Ashwell and Hinxworth




6.5 miles (10.4kms)

140ft (43m)
2hrs 30min

About the walk

One of the most moving things you will see on any of these walks is the graffiti on the north wall inside the tower of St Mary's Church in Ashwell. High up the wall is a graffito inscription in Latin, which translated says 'The first plague was in 1349', and lower down a more desperate one, 'Miserable, wild, distracted, the dregs of the people alone survive to witness, 1350', while the last in the series refers to a great storm, 'At the end of the second (plague) a tempest full mighty this year 1361 St Maur thunders in the heavens'.

Black Death

The graffiti bear a remarkable witness to the Black Death, the bubonic plague spread by fleas, that swept into England from the Continent and Asia in 1348. It was devastating, particularly as the harvests had failed repeatedly since 1314 and already large areas were unploughed. It is thought that a third of the population died in the first outbreaks. No-one was immune: the Abbot of St Albans, Michael of Mentmore, and 47 of his monks died of the plague in April 1349 alone. The scrawlings give an awesome insight into the state of mind of Ashwell's residents, but the January storms, which did great damage and would have seemed to be the final blow, probably cleared out the plague for a while and gave the community a chance to recover.

Defiant spike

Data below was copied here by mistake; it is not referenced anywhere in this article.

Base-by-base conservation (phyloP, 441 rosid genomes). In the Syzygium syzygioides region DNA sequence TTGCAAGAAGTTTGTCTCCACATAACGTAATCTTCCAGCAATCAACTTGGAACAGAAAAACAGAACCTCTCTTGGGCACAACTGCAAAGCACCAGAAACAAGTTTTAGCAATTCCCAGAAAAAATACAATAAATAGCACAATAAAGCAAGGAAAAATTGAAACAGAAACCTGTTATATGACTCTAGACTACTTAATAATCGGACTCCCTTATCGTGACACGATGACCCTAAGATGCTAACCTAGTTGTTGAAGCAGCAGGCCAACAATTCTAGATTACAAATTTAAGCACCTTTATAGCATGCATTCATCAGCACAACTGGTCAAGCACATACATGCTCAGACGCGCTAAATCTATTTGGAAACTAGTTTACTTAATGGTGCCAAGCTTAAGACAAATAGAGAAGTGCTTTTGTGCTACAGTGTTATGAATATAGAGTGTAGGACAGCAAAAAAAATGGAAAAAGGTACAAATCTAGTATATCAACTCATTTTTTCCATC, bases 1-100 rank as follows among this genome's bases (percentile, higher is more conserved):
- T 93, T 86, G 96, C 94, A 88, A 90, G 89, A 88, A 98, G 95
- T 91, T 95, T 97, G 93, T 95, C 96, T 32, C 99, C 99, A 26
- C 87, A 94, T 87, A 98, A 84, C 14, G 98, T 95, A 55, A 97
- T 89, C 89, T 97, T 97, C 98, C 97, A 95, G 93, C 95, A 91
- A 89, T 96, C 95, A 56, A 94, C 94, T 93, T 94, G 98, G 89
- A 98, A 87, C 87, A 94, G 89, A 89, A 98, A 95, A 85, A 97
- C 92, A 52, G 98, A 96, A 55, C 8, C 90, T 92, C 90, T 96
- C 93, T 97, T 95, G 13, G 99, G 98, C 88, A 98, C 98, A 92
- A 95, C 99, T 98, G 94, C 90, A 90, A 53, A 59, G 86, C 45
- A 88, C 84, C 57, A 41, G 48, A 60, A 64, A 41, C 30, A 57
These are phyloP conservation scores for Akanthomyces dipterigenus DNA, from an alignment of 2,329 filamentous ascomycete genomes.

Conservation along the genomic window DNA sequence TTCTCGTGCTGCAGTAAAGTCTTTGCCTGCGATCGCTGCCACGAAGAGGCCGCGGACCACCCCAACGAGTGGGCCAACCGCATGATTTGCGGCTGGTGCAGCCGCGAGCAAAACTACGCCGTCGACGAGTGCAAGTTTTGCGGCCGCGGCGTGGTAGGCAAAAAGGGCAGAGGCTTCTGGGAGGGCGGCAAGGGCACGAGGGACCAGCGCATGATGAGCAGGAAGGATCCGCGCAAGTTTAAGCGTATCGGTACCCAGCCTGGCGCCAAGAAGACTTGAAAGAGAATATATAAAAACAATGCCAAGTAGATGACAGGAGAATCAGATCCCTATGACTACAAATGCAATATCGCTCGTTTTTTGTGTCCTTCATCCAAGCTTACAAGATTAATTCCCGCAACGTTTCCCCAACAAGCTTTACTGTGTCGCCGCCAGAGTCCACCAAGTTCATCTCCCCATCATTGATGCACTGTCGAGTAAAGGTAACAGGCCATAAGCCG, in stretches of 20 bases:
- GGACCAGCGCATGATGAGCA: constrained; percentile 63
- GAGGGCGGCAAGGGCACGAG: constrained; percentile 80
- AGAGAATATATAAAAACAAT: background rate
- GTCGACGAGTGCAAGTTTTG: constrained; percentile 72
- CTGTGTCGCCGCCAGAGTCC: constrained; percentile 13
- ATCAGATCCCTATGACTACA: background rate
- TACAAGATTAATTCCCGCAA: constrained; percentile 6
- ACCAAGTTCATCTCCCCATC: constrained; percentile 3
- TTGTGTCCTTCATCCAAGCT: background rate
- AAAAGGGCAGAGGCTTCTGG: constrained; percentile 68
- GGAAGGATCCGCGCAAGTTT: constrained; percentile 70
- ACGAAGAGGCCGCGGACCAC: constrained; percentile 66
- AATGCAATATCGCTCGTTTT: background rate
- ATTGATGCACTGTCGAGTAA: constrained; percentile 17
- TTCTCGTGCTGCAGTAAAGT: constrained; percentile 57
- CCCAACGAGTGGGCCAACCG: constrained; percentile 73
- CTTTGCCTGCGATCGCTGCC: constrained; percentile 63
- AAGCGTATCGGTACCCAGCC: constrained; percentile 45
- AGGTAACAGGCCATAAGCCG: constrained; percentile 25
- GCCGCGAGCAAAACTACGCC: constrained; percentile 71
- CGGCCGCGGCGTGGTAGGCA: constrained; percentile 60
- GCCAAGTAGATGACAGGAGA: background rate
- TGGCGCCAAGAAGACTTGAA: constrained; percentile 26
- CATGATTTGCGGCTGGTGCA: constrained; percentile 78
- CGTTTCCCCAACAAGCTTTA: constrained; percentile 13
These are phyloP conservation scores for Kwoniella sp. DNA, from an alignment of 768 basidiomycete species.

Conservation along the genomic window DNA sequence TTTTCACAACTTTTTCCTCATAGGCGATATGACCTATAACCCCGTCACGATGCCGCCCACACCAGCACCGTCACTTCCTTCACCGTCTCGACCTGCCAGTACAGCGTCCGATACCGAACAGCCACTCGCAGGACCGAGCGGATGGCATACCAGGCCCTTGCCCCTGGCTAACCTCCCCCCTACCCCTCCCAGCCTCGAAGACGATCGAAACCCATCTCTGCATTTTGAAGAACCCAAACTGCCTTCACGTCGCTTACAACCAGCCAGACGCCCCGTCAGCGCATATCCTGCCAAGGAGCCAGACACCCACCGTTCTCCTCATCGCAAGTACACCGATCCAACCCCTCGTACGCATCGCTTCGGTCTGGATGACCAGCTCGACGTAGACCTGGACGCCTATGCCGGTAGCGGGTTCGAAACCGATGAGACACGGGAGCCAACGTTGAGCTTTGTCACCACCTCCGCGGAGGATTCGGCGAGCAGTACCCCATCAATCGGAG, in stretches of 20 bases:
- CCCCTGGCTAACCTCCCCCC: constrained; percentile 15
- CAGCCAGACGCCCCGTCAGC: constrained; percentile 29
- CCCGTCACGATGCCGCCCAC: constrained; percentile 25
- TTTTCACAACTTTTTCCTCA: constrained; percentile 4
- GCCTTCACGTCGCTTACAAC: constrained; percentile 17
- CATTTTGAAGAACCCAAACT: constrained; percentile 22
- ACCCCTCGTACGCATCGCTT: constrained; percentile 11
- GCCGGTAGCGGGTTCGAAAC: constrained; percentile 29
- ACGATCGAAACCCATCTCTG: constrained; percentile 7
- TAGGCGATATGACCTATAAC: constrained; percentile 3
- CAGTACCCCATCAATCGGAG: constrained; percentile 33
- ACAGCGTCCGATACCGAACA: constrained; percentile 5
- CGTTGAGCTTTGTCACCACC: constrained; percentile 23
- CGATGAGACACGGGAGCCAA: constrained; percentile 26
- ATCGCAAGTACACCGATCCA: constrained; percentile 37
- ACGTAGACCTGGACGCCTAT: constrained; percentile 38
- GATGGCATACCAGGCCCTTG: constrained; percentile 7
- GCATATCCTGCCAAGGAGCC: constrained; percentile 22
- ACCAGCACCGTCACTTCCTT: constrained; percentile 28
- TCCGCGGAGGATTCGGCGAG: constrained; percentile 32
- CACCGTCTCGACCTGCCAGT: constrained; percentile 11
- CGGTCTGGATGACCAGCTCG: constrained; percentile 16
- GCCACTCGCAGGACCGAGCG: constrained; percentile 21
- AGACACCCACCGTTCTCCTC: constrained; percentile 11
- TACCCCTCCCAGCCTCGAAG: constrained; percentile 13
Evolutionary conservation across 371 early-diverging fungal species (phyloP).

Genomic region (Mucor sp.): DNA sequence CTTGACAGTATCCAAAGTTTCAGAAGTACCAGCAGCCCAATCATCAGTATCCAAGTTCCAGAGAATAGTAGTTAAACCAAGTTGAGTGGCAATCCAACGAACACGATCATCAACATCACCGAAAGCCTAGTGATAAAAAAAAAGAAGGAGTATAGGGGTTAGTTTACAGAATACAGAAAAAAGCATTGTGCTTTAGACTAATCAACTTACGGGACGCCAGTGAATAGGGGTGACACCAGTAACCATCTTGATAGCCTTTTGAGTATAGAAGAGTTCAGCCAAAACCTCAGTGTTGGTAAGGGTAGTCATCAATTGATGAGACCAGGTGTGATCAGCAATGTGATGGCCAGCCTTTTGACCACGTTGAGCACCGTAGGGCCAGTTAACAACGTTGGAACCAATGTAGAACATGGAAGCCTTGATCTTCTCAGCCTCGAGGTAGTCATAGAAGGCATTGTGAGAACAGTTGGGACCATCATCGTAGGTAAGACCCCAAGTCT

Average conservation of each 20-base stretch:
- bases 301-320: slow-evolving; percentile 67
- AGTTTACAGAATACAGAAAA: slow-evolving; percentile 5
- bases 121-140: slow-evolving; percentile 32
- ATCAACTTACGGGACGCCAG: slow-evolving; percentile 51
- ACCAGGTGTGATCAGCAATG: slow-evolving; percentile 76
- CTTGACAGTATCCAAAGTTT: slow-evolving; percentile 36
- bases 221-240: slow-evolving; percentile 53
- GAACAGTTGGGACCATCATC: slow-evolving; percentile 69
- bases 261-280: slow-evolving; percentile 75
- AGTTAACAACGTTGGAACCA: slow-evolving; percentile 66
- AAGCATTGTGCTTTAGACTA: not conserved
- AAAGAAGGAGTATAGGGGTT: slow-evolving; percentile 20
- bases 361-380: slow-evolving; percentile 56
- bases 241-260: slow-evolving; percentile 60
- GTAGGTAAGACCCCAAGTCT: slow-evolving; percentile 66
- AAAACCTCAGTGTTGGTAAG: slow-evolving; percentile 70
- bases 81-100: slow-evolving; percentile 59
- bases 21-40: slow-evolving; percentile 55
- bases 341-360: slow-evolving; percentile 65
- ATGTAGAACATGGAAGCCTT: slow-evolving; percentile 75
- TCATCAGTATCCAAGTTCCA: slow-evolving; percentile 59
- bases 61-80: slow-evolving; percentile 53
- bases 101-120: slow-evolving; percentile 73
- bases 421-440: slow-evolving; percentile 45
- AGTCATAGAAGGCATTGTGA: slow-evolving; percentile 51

There are other equally interesting pieces of graffiti, including a 15th-century drawing of old St Paul's Cathedral in London and, elsewhere in the church, one by a bitter mason or builder which translates 'The corners are not pointed (mortared) correctly – I spit'. The tower is an immense piece of work – one could speculate that it eventually rose as a defiance or commemoration of the tribulations of the village. At 176ft (54m), it can be seen for miles around with its three storeys, massive angle buttresses and crowning 'Hertfordshire spike' spire. Ashwell itself is an interesting village. There is a museum in an early 16th-century, timber-framed building, originally built as the local estate office for the Abbey of Westminster, which owned the manor until 1540. Ashwell was a market town and one of five in the county recorded in the Domesday Book. To the west, Caldecote is a deserted, medieval village whose economic viability probably received a serious setback from the Black Death. Owned by St Albans Abbey, it was deserted by 1428 and now consists of just a moated manor house (rebuilt around 1500) and a small church.